Remembering a Renaissance Man, Ediriweera Sarachchandra

Ranjini Obeyesekere

Born at the cusp of the 20th century, at a moment when the cross influences of colonialism, nationalism, and Buddhist revivalism had a powerful impact on the psyche of Sri Lankan intellectuals, — generative as well as conflictual — the life and work of Ediriweera Sarachchandra, represents a transformation of these forces into works of path breaking scholarship and brilliant creativity. His erudition was legendary, and his influence on generations of students as well as the public has made him a household word in the country.


I will present a few vignettes to try to capture the intellectual range of his erudition, his sensitivity to the cultural and social demands of his time and his innate creativity that enabled him to fuse the many influences and exposures of his life into magnificent literary and dramatic works.

Born to a Christian mother and a Buddhist father, and named Eustace Reginald de Silva, he transformed himself, his name, and his world, to become Ediriweera Sarachchandra —  perhaps the foremost intellectual, scholar, teacher, and creative artist of 20th century Sri Lanka. 

SARACHCHANDRA 33-dailynewsHis early childhood in a family of devout Christians had exposed him to the English language and western music – he is said to have played the organ in his village church.  This double exposure stimulated his intellectual interests which always remained unfettered, and also nurtured his sensitivity and love of music which quickly extended to eastern music and its musical instruments.  Much later, after his stay in Japan he was fascinated by the music of Noh performances.  Music is then a central element in his later achievements and as H.L.Seneviratne remarked, “It becomes a metaphor for his east-west personality.”[1]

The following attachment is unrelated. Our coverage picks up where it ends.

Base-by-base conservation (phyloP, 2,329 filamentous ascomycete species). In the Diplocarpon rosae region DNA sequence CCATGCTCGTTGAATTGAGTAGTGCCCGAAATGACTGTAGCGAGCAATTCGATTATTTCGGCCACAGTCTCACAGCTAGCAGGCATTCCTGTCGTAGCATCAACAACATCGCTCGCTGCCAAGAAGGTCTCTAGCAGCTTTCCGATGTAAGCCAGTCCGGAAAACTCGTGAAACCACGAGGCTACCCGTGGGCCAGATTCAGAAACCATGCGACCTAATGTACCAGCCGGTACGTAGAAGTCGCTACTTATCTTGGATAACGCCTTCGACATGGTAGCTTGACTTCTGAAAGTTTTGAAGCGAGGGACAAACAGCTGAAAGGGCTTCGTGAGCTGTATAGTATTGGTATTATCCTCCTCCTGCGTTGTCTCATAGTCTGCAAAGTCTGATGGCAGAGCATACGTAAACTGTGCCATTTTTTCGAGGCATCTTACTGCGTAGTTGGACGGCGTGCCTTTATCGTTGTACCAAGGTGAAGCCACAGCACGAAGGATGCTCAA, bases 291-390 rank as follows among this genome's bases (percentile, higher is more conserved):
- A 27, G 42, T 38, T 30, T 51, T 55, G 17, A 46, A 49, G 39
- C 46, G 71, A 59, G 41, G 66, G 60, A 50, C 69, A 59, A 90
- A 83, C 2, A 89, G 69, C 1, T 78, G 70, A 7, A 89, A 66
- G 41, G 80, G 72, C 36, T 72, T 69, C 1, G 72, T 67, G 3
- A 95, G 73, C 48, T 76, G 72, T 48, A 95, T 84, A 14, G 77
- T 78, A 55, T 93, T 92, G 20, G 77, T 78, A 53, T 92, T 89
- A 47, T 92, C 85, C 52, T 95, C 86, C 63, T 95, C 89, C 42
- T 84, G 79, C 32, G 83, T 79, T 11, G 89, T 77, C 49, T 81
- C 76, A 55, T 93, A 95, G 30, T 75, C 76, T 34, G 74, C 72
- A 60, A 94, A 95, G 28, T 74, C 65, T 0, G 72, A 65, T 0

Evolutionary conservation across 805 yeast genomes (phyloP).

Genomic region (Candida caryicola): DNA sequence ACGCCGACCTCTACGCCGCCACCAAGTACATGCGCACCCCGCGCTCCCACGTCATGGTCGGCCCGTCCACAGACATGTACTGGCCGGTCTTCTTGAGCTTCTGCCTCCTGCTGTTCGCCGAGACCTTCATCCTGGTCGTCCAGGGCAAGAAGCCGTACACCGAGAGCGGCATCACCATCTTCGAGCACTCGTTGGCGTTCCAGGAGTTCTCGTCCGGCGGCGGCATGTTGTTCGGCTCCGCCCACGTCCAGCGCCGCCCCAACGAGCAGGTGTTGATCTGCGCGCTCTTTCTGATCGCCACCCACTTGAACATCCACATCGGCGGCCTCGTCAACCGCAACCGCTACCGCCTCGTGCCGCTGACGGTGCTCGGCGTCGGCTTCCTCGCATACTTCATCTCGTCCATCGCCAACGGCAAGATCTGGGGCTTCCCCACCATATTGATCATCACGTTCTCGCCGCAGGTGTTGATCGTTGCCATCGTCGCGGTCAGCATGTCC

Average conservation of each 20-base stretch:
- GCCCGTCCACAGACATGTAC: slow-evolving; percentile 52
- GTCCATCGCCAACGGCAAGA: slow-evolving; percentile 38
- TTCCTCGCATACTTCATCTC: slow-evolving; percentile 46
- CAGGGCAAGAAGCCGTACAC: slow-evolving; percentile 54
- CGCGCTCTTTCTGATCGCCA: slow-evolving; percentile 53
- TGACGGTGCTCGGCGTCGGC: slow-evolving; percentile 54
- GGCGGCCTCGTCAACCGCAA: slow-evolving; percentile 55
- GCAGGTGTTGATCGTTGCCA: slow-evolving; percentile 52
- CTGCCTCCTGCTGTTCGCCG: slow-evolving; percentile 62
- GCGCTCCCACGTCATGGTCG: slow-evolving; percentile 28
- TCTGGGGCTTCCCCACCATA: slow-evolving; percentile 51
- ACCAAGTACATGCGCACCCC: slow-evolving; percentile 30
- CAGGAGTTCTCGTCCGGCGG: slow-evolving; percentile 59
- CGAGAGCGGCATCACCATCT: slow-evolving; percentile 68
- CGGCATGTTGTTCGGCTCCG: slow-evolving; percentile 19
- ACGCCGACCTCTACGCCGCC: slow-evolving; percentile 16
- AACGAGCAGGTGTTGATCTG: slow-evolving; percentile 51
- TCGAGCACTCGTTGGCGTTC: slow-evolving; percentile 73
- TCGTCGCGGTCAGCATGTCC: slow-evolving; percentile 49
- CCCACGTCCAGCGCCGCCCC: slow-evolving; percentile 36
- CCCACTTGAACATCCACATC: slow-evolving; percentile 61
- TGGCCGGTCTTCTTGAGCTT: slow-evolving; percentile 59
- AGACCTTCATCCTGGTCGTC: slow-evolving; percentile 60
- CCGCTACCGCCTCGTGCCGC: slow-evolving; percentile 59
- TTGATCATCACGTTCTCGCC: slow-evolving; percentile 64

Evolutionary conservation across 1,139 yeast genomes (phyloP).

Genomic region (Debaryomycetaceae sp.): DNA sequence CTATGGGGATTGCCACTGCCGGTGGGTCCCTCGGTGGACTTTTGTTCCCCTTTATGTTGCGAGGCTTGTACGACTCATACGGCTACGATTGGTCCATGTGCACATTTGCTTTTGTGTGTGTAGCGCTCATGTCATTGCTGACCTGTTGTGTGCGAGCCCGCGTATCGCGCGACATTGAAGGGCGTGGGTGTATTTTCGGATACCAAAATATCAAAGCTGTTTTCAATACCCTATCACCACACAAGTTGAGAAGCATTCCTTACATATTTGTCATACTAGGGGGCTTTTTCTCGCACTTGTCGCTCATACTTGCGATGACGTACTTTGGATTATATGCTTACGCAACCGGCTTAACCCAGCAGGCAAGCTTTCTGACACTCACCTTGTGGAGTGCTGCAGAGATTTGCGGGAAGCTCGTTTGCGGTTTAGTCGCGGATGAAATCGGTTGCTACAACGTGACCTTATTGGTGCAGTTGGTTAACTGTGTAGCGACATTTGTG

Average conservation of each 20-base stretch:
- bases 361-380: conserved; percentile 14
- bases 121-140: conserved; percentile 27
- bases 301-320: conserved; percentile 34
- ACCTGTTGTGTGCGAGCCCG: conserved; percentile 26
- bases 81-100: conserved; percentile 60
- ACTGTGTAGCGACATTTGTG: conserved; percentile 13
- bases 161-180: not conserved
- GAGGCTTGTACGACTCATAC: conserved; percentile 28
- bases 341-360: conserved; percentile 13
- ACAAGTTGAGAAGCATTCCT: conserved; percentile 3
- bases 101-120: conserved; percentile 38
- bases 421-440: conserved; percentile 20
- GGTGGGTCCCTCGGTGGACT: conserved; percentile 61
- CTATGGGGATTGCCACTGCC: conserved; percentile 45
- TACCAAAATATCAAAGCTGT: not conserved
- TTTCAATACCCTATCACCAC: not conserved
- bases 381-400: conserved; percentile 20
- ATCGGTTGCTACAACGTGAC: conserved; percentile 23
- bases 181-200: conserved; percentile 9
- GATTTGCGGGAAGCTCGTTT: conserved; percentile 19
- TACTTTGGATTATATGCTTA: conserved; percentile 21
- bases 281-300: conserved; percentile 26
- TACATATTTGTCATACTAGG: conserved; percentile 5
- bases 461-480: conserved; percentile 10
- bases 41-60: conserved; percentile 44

As a young intellectual caught in the ferment of anti-colonial nationalism and Buddhist revivalism he fiercely rejected his early Christian cum western identity, studied Pali, Sanskrit and Sinhala, at the University of Ceylon, and with his sharp intellect and amazing memory became very proficient in those languages and their literature.  After graduation he chose to go to Shantiniketan, the Mecca for young Asian nationalist intellectuals, and spent two years there as a full time student of music. Tagore’s world with its openness to a range of influences, its fusion of native cultural, and artistic modes of expression in creative experiments in art, music, and performance, had a deep impact on the young Sarachchandra and strengthened his innate critical and creative instincts.

When he returned to Sri Lanka, aware now that a western academic training was indispensable to the scholarly enterprise he joined the University of London for graduate work. Again he combined his Pali and Sanskrit background with his interest in philosophy and psychology and wrote his PhD dissertation on ‘Buddhist Psychology and Perception.[2]

As a University teacher, Sarachchandra’s earliest contribution to the world of scholarship was in the sphere of literary criticism. The late 19th century and early 20th century had seen an enormous growth in Sinhala literary activity in Sri Lanka, fuelled by scholarly monks and lay intellectuals steeped in the theories and traditions of classical Sanskrit aesthetics and philosophy.  The anti- colonial mood of the time necessarily focused around a revival of the native language and literature.  It involved a looking back to the earlier classical heritage coming through Pali and Sanskrit and a rejection of English and western influences associated with colonialism.  Accordingly the school of classical critical theorists was readily embraced and flourished.  The success or failure of literary works was judged on how strictly the rules of poetics and prosody as laid down by the Sanskrit aestheticians was applied.